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On 16 September 2011, the United States of America (U.S.) enacted changes to its patent law under the Leahy-Smith America Invents Act (AIA). The AIA changes, among other things, who is entitled to be an applicant in U.S. national applications.

For international applications filed on or after 16 September 2012, inventors no longer have to be indicated as applicants for the purposes of the U.S. designation. Instead, the assignee or other person to whom the inventor is under an obligation to assign the invention, or who otherwise shows sufficient proprietary interest in the matter, may be indicated as the applicant for the U.S. designation.

Does a U.S. national phase application still require a declaration of inventorship?

Yes, a declaration of inventorship is still necessary, though the standardized text of the PCT declaration (contained in Section 214 of the PCT Administrative Instructions) changed as from 16 September 2012. For international applications filed on or after 16 September 2012, the new standardized text of the declaration will have to be used, otherwise the designated Office of the U.S. will not accept those declarations in the national phase. The new standardized text of the declaration is in the updated request form and has been incorporated into PCT SAFE and other e-filing software. Where an old version of the filing software, which does not yet contain the new standardized text, is used, it is recommended that the applicant furnish the declaration of inventorship after filing the application, by completing the relevant page of the 16 September 2012 request form. This can be submitted directly to the International Bureau, preferably using the “Upload Documents” function available in the ePCT service. Alternatively, applicants may obtain the appropriate declaration form from the website of the U.S. Patent and Trademark Office (USPTO) and submit the executed form directly to the USPTO at the time of national phase entry.

Have the PCT Regulations also been modified?

The PCT system contained provisions in its Rules to deal with the requirements in U.S. law that applications, filed before 16 September 2012, had to be filed in the name of the inventor. As a result of the AIA changes, a number of provisions were no longer necessary for the purpose of complying with U.S. national law when designating the U.S. in an international application. As a result, amendments to the PCT Regulations have been adopted by the PCT Assembly in October 2012 and entered into force on 1 January 2013.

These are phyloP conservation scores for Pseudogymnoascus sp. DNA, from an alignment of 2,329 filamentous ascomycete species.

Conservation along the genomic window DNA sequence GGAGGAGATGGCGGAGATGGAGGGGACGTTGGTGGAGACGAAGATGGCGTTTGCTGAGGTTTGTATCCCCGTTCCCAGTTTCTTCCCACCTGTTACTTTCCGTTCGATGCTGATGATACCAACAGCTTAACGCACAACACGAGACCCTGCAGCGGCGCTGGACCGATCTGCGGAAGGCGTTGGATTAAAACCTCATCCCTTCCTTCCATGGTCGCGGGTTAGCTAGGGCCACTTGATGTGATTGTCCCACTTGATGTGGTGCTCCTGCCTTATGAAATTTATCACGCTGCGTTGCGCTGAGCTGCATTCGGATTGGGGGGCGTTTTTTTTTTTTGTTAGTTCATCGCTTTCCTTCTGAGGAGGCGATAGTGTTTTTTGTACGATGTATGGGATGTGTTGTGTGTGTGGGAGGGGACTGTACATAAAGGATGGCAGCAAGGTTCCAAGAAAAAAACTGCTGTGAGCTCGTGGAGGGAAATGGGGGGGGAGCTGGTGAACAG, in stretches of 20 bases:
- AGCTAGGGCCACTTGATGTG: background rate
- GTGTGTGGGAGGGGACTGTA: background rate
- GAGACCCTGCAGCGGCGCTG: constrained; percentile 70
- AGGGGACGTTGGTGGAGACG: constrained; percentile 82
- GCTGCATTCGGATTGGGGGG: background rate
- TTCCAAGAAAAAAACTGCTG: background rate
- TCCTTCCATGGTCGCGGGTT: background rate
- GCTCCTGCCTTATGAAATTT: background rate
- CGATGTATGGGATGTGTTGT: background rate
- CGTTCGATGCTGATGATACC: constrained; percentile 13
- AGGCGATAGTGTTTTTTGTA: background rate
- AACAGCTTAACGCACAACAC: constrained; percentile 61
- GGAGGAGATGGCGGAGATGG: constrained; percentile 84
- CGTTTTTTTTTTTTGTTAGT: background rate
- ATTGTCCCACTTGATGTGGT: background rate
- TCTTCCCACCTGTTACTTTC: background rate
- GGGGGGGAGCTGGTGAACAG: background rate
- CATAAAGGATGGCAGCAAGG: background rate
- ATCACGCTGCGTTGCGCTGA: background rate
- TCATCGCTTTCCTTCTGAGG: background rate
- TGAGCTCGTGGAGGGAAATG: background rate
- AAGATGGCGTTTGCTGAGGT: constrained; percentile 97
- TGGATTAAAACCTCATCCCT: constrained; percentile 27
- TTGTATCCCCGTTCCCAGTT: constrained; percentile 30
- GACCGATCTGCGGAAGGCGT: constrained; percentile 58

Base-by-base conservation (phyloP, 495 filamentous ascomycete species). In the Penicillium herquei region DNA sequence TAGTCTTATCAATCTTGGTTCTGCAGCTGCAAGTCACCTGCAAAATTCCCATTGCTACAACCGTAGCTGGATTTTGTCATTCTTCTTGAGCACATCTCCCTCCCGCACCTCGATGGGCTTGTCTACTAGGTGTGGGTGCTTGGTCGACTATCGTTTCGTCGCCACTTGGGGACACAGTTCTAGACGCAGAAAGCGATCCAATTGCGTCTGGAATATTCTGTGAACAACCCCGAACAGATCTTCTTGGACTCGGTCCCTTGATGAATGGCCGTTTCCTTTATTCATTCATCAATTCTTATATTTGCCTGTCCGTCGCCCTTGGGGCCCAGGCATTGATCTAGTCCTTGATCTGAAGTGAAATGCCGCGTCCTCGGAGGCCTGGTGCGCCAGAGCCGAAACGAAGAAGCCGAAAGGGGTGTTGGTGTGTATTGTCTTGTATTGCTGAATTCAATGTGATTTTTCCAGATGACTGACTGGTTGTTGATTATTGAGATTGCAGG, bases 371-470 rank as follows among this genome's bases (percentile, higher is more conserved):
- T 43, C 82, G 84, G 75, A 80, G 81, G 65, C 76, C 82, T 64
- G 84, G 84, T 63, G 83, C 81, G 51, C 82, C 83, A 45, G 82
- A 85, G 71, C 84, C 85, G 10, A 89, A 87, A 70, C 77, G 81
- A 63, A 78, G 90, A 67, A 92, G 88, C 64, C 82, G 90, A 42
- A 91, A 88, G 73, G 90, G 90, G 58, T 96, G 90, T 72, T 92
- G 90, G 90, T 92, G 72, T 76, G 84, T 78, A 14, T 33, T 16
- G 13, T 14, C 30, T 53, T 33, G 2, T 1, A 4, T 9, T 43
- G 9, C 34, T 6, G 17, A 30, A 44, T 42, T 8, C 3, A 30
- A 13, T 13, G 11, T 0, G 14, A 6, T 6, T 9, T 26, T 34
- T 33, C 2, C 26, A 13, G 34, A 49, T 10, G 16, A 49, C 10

The Administrative InstructionsReceiving Office Guidelines and certain PCT forms have also been modified to reflect the change in U.S. law.

What happens if I file a PCT application using an old request form/electronic filing software version and indicate an inventor as applicant for the U.S. only and an applicant as applicant for all designated States except the U.S.?

If, on or after 16 September, 2012, inventors are indicated as applicants for the U.S. only (and applicants are indicated as applicants for all states except the U.S.), then the applicant will receive a notice from the Receiving Office (PCT/RO/132) or the International Bureau (PCT/IB/345) referring to this change of U.S. law and the possibility of requesting the recording of a change under Rule 92bis.

What happens if I file a PCT application and use the old wording for the declaration of inventorship?

The designated Office of the U.S. will not accept the old wording for declarations of inventorship for international applications filed on or after 16 September 2012. Therefore, the applicant will receive an invitation (Form PCT/IB/370) from the International Bureau to correct the declaration within 16 months from the priority date (PCT Rule 26ter.2(a)). Where an acceptable declaration of inventorship has not been timely provided in the international phase, the applicant is required to furnish one in the national phase. The payment of a surcharge fee will be required if the declaration of inventorship is not filed on or before the date of commencement of the national phase.

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